Got Questions?

About Learning

  • Q: Why does my child struggle with writing and homework assignments despite his/her proficiency with oral communication?

    A: If a child is able to formulate ideas and express them orally, he/she is strong in regards to auditory skills. However, his/her sensory-motor and visual abilities are weaker. Contemporary families overemphasize auditory skills by frequently playing computer games, listening to nursery rhymes and stories, playing instruments like piano or violin, or watching television. However, sensory-motor and visual abilities are weakened because of the lack of a safe environment and space to practice and thus result in the inability to develop such skills. Thus, children are unable to work on writing and homework assignments properly, and lose interest in such activities. Without addressing these fundamental issues first, attempts at improving homework assignments and writing will be inefficient, taking twice the effort to produce only half the result.

  • Q: Why is my child fidgety and incapable of sitting still during class lectures?

    A: Indeed, there are children that are incapable of sitting still for more than ten minutes before getting up and looking around. Most people might believe that the fault lies in the parents for not teaching them well, or has a fundamental distaste for regulation. However, it actually all depends on the task and reason for sitting still. If at home, for example, the cause must be analyzed: was the child watching television, eating dinner, or doing homework? If at school, this issue must be addressed in an academic perspective: if all the other children are capable of sitting still, the possibility of lagging learning and VAS abilities must be considered and examined.

  • Q: Why is my child inattentive, talkative, and unable to concentrate during class?

    A: Adults often blame poor academic ability on an inability to focus - if only children concentrated more, they would be able to do well. However, the root of this is actually a deficient in balanced learning abilities. If a child is too strong in auditory abilities, he/she will be easily distracted by his/her peers. On the other, if his/her auditory abilities are lacking, he/she might falter in attention because he/she cannot understand the teacher's lesson, resulting in distraction. Learning and VAS abilities are directly correlated to how a child learns. It is only when these learning abilities are up to par with his chronological age that he will be able to learn and perform well. Once these factors are adequately addressed, your child will be able to concentrate on the lesson during class.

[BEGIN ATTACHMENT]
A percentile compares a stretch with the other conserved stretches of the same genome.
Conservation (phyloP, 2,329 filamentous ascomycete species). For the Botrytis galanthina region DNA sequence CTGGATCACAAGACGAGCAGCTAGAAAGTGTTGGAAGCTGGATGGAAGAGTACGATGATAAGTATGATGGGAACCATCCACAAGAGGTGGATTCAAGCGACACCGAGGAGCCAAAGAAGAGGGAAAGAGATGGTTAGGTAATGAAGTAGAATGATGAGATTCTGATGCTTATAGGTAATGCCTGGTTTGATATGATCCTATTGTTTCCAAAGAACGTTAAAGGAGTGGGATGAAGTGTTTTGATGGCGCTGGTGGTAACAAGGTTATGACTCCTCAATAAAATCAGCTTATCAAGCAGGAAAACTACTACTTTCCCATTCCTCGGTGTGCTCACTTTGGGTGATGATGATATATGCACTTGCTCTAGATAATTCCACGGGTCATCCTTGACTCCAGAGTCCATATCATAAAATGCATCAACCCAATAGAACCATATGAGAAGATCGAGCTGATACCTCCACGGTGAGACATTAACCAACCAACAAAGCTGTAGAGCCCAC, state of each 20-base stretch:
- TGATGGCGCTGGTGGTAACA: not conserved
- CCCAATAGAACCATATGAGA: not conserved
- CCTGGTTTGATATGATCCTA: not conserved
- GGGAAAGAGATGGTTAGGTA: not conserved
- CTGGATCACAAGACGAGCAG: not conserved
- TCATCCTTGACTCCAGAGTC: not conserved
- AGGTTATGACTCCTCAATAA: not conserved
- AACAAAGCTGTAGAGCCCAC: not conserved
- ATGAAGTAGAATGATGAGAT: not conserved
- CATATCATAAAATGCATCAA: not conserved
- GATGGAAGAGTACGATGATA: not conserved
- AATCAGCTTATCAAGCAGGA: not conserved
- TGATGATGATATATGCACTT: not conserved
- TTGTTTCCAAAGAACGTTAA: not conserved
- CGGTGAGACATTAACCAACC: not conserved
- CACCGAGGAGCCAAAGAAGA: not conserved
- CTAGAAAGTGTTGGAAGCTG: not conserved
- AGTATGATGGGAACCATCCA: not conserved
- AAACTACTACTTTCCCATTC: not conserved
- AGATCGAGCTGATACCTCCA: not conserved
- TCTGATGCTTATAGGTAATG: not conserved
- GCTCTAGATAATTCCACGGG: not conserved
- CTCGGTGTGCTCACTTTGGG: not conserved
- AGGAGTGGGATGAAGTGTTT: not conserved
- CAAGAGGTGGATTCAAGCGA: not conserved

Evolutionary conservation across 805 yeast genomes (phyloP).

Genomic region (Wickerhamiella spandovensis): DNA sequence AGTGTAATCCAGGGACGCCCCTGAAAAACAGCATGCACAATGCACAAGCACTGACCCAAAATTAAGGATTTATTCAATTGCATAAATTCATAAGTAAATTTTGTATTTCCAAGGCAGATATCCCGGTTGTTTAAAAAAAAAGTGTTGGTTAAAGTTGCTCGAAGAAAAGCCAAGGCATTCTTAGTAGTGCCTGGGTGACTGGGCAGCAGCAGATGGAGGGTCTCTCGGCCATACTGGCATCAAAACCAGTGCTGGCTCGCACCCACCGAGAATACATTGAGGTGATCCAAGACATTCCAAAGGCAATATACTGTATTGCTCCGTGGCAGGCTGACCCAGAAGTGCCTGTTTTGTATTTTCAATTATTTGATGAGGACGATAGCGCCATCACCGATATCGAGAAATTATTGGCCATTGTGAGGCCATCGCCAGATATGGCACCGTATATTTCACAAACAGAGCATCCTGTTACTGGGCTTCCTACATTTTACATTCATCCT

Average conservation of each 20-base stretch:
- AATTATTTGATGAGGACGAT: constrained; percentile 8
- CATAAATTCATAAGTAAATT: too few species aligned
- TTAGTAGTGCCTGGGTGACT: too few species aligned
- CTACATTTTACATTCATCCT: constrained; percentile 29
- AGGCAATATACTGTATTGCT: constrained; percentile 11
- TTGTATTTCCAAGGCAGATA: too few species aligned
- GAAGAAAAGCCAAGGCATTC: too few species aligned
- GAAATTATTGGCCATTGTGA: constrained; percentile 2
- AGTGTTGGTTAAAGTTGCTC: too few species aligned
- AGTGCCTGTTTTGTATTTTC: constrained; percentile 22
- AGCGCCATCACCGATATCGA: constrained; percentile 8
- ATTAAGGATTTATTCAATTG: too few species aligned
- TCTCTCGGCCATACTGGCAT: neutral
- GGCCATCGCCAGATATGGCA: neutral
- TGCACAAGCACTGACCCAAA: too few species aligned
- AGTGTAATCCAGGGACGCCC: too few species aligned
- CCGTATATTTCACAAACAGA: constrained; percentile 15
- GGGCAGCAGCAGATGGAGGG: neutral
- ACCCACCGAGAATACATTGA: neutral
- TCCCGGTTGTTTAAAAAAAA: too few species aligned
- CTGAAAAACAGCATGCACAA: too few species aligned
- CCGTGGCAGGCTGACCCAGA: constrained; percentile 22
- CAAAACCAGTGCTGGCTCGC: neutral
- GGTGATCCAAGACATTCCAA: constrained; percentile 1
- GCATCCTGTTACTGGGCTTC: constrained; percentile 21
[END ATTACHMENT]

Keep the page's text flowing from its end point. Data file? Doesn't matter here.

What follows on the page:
• Q: If my child is left-handed, should I force him/her to become right-handed?

    A: Favoring a particular hand is purely hereditary: it is a biological factor. Before the age of three, the child is in the midst of developing and is often ambidextrous. However, after this developmental stage, forcibly correcting this can result in a variety of psychological problems. For example, anxiety, confusion, stuttering, and bed-wetting might develop. Logical thinking issues might develop as well: directional problems and organization confusion might occur. Thus, this forced correction is not suggested.

  • Q: Why does my child have lack of organization while writing or during oral communication?

    A: Your child's sensory-motor skills might not be up to par: good sensory motor skills will improve the child's time and spatial relationships and enhance organization skills. Your child's visual integration might be lacking: his/her understanding of spatial relationships like angles and perspectives will result in poor organization abilities. Lack of life experiences might contribute to this: since parents often understand their children very well, they might jump in and provide what the child needs before he/she can utilize the opportunity to practice oral communication. Finally, a vocabulary might result in an inability to understand things, especially the abstract, which leads to misunderstandings. Balancing VAS abilities will greatly enhance the child's skills.